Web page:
SqueakyChu | Aug 19, 2013 |
Henry Shaw is a high school senior who, at seventeen years old, is about as comfortable with his family as any teenager can be. His father, Kevin, teaches history with a decidedly socialist tinge at the Chicago private school Henry and his sister attend. His mother, Beth, who plays the piano in a group specializing in antique music, is a loving, attentive wife and parent. Henry even accepts the offbeat behavior of his thirteen-year-old sister, Elvira, who is obsessed with Civil War reenactments and insists on dressing in handmade Union uniforms at inopportune times.

When he stumbles on his mother's email account, however, Henry realizes that all is not as it seems. There, under the screen name Liza38, a name Henry innocently established for her, is undeniable evidence that his mother is having an affair with one Richard Polloco, a violin maker and unlikely paramour who nonetheless has a very appealing way with words and a romantic spirit that, in Henry's estimation, his father woefully lacks.

Against his better judgement, Henry charts the progress of his mother's infatuation with Richard - her feelings of euphoria, of guilt, and of profound, touching confusion. His knowledge of Beth's secret life colors his own tentative explorations of love and sex with the ephemeral Lily, and casts a new light on the arguments - usually focused on Elvira - in which his parents routinely indulge. Over the course of his final year in high school, Henry observes each member of the family, trying to anticipate when they will find out about the infidelity and what that knowledge will mean to each of them. Henry's observations, set down a decade after that fateful year, are so much more than the "old story" that his mother deemed her affair to be.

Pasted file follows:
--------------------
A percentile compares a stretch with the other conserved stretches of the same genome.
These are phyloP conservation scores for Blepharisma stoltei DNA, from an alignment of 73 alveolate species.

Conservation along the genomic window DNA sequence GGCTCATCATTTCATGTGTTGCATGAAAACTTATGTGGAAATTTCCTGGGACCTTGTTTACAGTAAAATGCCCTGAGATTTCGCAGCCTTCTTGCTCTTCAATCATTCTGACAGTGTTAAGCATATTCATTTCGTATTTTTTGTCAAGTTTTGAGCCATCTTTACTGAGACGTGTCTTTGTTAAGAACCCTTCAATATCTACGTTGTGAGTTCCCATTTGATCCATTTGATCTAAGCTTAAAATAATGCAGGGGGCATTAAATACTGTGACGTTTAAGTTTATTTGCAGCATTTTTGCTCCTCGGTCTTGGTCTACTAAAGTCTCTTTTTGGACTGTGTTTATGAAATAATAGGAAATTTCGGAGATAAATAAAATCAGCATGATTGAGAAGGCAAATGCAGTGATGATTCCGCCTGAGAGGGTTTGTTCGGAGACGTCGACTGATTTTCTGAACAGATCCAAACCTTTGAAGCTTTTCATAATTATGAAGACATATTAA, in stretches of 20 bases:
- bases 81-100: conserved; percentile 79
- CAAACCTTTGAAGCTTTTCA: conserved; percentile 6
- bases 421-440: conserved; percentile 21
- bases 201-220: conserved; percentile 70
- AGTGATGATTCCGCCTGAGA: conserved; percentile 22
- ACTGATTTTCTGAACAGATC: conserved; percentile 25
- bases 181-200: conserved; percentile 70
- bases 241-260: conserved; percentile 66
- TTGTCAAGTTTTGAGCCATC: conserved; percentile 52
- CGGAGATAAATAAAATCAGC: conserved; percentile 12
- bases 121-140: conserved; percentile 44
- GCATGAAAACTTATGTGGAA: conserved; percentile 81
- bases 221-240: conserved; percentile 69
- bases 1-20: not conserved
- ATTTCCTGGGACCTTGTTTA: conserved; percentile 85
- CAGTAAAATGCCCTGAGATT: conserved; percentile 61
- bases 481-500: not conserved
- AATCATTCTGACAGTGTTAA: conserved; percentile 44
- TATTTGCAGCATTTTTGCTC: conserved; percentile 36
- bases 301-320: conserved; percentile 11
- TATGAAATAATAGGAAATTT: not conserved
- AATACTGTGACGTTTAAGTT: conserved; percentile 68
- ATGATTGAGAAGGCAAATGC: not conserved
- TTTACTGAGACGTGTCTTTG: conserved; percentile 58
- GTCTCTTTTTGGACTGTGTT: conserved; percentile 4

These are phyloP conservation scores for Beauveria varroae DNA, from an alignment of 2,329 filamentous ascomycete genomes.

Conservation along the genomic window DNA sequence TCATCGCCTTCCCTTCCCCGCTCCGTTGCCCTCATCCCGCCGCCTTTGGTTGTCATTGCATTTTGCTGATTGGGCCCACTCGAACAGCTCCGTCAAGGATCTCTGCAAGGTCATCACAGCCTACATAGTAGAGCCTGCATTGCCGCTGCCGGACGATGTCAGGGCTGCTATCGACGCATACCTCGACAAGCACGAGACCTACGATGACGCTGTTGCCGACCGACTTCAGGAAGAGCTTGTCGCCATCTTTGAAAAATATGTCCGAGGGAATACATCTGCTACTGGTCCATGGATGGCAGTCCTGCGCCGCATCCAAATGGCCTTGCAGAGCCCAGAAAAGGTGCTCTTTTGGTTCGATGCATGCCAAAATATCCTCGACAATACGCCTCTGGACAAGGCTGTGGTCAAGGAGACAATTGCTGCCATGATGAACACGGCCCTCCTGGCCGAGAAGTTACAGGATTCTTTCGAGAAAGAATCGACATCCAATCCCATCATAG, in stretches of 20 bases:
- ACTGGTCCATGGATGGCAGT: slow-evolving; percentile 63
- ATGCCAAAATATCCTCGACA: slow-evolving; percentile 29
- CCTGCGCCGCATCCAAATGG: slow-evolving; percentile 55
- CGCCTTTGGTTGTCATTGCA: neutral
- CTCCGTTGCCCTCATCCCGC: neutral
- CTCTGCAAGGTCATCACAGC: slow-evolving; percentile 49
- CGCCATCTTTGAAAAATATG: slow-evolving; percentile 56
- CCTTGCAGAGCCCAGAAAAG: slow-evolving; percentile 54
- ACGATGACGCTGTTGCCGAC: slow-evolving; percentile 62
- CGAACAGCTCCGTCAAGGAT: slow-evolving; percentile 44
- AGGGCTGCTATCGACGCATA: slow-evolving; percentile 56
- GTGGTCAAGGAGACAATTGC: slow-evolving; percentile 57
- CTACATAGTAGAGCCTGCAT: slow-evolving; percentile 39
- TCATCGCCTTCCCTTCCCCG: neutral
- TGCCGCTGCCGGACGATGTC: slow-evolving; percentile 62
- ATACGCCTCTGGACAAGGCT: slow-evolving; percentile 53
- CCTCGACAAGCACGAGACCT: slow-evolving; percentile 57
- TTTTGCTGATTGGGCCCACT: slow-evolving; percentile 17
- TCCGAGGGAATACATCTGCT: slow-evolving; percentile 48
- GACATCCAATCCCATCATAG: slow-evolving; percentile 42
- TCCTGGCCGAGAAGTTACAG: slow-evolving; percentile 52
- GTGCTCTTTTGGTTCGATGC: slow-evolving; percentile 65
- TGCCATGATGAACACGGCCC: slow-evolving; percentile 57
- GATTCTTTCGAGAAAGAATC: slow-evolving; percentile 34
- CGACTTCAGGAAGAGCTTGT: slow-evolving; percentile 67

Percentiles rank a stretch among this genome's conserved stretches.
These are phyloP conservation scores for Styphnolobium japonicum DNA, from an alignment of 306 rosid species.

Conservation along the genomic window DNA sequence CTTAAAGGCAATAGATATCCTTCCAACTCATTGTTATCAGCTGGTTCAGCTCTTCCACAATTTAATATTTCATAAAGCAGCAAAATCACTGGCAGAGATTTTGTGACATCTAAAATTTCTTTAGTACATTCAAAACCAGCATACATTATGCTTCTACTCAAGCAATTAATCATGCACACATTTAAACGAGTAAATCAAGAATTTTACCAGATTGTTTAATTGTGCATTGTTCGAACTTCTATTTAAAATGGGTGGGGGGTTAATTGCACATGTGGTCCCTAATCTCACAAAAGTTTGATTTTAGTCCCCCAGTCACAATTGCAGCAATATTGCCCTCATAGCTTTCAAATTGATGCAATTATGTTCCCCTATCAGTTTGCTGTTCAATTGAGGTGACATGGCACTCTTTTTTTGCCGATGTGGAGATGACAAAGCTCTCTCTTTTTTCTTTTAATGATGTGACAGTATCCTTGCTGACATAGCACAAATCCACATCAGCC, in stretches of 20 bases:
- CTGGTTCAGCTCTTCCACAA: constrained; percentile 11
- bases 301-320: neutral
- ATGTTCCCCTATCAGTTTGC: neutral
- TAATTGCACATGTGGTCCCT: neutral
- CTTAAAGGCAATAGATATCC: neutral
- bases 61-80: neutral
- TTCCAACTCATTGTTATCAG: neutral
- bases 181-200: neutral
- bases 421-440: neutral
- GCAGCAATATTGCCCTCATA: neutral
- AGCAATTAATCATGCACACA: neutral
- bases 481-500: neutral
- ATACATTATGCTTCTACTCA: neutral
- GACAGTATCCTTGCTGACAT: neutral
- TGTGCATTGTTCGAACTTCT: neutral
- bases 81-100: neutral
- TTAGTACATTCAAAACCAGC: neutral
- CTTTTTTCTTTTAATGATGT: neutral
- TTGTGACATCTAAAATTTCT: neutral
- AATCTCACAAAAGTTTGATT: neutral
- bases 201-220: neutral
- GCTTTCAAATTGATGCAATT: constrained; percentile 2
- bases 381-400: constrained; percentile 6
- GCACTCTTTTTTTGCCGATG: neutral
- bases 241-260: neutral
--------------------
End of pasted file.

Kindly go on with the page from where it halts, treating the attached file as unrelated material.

I thought that this book was just okay - to my mind, the story could have been told more simply, without such intense focus being paid to Elvira's obsession about the Civil War. Disobedience by Jane Hamilton wasn't perhaps my favorite book of all time, but I am certainly still interested in reading more books by Jane Hamilton. I give Disobedience by Jane Hamilton an A! ( )
  moonshineandrosefire | Oct 31, 2012 |
Every time I read one of Jane Hamilton's books I love her writing even more. Who else can wrap you into a world, defining people so clearly that you expect to look around and see them at the coffee shop?

"It was possibly because he had no ego that he was more fully himself than anyone else I could name." ( )
  bataviabirders | Aug 21, 2010 |
Most people don't really like this book, which is about a family with some unusual and unlikeable behaviours. Even if people do like some aspects of the book, they almost always don't find the family attractive or even realistic. I liked the book because I looked at the family and found it was like looking in a mirror. What does that say about myself and my family? ( )